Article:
Fairchild Tropical Garden Expedition aboard the Cheng Ho 1939-1940
NOVEMBER 1939
 
 
 
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DECEMBER 1939
 
 
 
 
 
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JANUARY 1940
 
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FEBRUARY 1940
 
 
 
 
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DEC 1939
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Forestry College at Los BaƱos, Philippines

Written by Edward Beckwith on Friday, December 22, 1939

Hot spring, forest on Mt. Makiling

Hot spring, forest on Mt. Makiling, photographed by David Fairchild
Steam rising from hot spring, Mt. Makiling

Steam rising from hot spring, Mt. Makiling, photographed in 2002 by Carl Lewis
Lipa (Dendrocnide meyeniana)

Lipa (Dendrocnide meyeniana), photographed by plj.johnny
Started about 8 in the truck up the road as far as it went up the mountain to the forest of large trees where we went in the rain on the last trip. Sulit went along. He has a fine knowledge of local plants and trees. We followed a wood path which made a circuit, and I photographed some wonderful trees and jungle scenes. David was always wanting me to take something which anyone would have thought was the most wonderful plant in the Philippines.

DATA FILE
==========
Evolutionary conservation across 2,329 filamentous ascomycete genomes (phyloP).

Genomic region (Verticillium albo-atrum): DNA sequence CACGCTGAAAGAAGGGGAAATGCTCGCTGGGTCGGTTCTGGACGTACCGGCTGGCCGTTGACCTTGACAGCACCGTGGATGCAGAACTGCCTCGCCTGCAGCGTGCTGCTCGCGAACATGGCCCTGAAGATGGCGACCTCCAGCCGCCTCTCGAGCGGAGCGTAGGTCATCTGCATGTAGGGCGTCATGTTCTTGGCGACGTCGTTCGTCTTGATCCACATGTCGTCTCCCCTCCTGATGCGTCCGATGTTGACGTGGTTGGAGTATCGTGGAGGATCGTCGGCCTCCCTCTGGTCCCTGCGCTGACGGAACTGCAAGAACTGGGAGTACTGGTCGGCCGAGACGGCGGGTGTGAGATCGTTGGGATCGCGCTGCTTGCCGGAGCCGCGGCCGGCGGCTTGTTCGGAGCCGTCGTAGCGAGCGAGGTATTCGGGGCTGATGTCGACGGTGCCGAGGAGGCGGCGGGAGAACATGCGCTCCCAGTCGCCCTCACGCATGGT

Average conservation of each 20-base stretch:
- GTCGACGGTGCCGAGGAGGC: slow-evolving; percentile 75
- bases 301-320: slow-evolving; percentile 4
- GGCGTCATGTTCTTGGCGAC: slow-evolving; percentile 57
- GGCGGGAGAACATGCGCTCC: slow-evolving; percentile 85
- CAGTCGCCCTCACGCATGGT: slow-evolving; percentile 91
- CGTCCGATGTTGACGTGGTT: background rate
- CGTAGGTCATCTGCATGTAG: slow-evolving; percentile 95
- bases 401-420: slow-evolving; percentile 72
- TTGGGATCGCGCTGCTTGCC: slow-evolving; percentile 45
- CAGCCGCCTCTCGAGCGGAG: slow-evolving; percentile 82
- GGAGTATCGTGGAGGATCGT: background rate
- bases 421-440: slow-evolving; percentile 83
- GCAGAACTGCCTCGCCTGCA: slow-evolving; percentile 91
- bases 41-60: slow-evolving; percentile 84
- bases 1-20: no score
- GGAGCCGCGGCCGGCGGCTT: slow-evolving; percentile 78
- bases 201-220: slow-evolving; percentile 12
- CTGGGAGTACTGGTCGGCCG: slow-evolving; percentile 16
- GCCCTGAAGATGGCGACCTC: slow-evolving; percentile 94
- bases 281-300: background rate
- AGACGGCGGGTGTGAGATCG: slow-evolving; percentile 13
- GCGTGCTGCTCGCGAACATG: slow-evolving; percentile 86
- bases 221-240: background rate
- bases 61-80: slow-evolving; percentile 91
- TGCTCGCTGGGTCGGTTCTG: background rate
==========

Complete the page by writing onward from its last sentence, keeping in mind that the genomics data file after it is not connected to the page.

Hugo went on up the mountain to get some special plants for David. We also went to the mud spring, composed of steaming hot mud and water. One plant, the lipa (Dendrocnide meyeniana), was highly poisonous to touch. I tried it and got no effect until the third time when I got a prickling sensation at the spot which did not last long. David had been poisoned with it badly for days. He thought I must be immune. We returned in time for lunch at the Currans.

Hugo returned after lunch with two plants which I photographed. I have made about 45 exposures since coming here, about half in color.

Rested later. Had more exercise today then at any time.

A letter to Mrs. Fairchild from Mrs. Archbold said she would come on the plane on the 27 and the junk would be ready to leave within a week. Three young men are coming as far as Manila on the junk. She said she wished that Fenton Kilkenney would leave them also but that that was impossible. He has evidently not made a hit. She spoke of Hubrecht as “the playboy type.”

David became worried about photographs and wanted the National Geographic to get color shots and black and white prints immediately. Did not seem to be any way to manage it as I did not wish to send them negatives. It will of course be six months before we get enlargements. He has taken no photographs this trip and left it all to me.

The Currans dog snapped at me after dinner when I patted him, an unfriendly beast as a good many of the dogs here seem to be. Think they are badly treated probably.

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